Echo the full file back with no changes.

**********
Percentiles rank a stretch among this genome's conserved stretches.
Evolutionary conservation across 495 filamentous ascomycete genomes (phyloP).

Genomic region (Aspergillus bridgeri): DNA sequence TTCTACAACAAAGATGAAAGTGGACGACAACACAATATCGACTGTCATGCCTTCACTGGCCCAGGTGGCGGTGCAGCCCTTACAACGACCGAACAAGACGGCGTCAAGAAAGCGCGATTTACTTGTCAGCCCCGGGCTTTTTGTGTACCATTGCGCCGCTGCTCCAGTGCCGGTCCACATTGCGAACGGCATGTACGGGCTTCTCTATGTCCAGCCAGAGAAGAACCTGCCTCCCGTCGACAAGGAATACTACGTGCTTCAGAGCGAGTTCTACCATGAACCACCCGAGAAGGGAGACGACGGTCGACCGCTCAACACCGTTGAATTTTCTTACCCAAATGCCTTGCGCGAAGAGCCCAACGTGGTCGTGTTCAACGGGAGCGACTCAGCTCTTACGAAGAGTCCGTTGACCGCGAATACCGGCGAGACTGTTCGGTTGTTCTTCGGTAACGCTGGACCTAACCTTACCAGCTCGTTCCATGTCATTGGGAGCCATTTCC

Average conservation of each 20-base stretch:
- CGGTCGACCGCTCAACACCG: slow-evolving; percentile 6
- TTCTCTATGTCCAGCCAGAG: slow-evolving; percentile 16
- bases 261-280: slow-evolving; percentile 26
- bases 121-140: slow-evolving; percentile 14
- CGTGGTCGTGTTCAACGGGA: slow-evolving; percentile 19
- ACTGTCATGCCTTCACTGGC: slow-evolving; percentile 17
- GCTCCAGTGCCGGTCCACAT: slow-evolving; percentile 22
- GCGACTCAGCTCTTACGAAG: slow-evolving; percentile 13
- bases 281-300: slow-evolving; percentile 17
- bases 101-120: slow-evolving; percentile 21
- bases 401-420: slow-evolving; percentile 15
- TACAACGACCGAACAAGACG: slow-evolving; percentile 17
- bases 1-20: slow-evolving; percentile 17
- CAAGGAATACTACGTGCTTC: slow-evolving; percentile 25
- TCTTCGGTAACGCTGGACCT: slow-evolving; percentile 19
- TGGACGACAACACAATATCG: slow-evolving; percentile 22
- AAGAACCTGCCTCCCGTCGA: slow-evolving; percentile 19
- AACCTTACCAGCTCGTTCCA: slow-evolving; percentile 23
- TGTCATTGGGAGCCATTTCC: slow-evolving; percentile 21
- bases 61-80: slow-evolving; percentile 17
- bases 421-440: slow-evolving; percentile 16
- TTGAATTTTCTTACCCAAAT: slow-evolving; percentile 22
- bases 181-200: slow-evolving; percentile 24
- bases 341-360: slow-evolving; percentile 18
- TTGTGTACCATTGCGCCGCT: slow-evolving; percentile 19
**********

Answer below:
Percentiles rank a stretch among this genome's conserved stretches.
Evolutionary conservation across 495 filamentous ascomycete genomes (phyloP).

Genomic region (Aspergillus bridgeri): DNA sequence TTCTACAACAAAGATGAAAGTGGACGACAACACAATATCGACTGTCATGCCTTCACTGGCCCAGGTGGCGGTGCAGCCCTTACAACGACCGAACAAGACGGCGTCAAGAAAGCGCGATTTACTTGTCAGCCCCGGGCTTTTTGTGTACCATTGCGCCGCTGCTCCAGTGCCGGTCCACATTGCGAACGGCATGTACGGGCTTCTCTATGTCCAGCCAGAGAAGAACCTGCCTCCCGTCGACAAGGAATACTACGTGCTTCAGAGCGAGTTCTACCATGAACCACCCGAGAAGGGAGACGACGGTCGACCGCTCAACACCGTTGAATTTTCTTACCCAAATGCCTTGCGCGAAGAGCCCAACGTGGTCGTGTTCAACGGGAGCGACTCAGCTCTTACGAAGAGTCCGTTGACCGCGAATACCGGCGAGACTGTTCGGTTGTTCTTCGGTAACGCTGGACCTAACCTTACCAGCTCGTTCCATGTCATTGGGAGCCATTTCC

Average conservation of each 20-base stretch:
- CGGTCGACCGCTCAACACCG: slow-evolving; percentile 6
- TTCTCTATGTCCAGCCAGAG: slow-evolving; percentile 16
- bases 261-280: slow-evolving; percentile 26
- bases 121-140: slow-evolving; percentile 14
- CGTGGTCGTGTTCAACGGGA: slow-evolving; percentile 19
- ACTGTCATGCCTTCACTGGC: slow-evolving; percentile 17
- GCTCCAGTGCCGGTCCACAT: slow-evolving; percentile 22
- GCGACTCAGCTCTTACGAAG: slow-evolving; percentile 13
- bases 281-300: slow-evolving; percentile 17
- bases 101-120: slow-evolving; percentile 21
- bases 401-420: slow-evolving; percentile 15
- TACAACGACCGAACAAGACG: slow-evolving; percentile 17
- bases 1-20: slow-evolving; percentile 17
- CAAGGAATACTACGTGCTTC: slow-evolving; percentile 25
- TCTTCGGTAACGCTGGACCT: slow-evolving; percentile 19
- TGGACGACAACACAATATCG: slow-evolving; percentile 22
- AAGAACCTGCCTCCCGTCGA: slow-evolving; percentile 19
- AACCTTACCAGCTCGTTCCA: slow-evolving; percentile 23
- TGTCATTGGGAGCCATTTCC: slow-evolving; percentile 21
- bases 61-80: slow-evolving; percentile 17
- bases 421-440: slow-evolving; percentile 16
- TTGAATTTTCTTACCCAAAT: slow-evolving; percentile 22
- bases 181-200: slow-evolving; percentile 24
- bases 341-360: slow-evolving; percentile 18
- TTGTGTACCATTGCGCCGCT: slow-evolving; percentile 19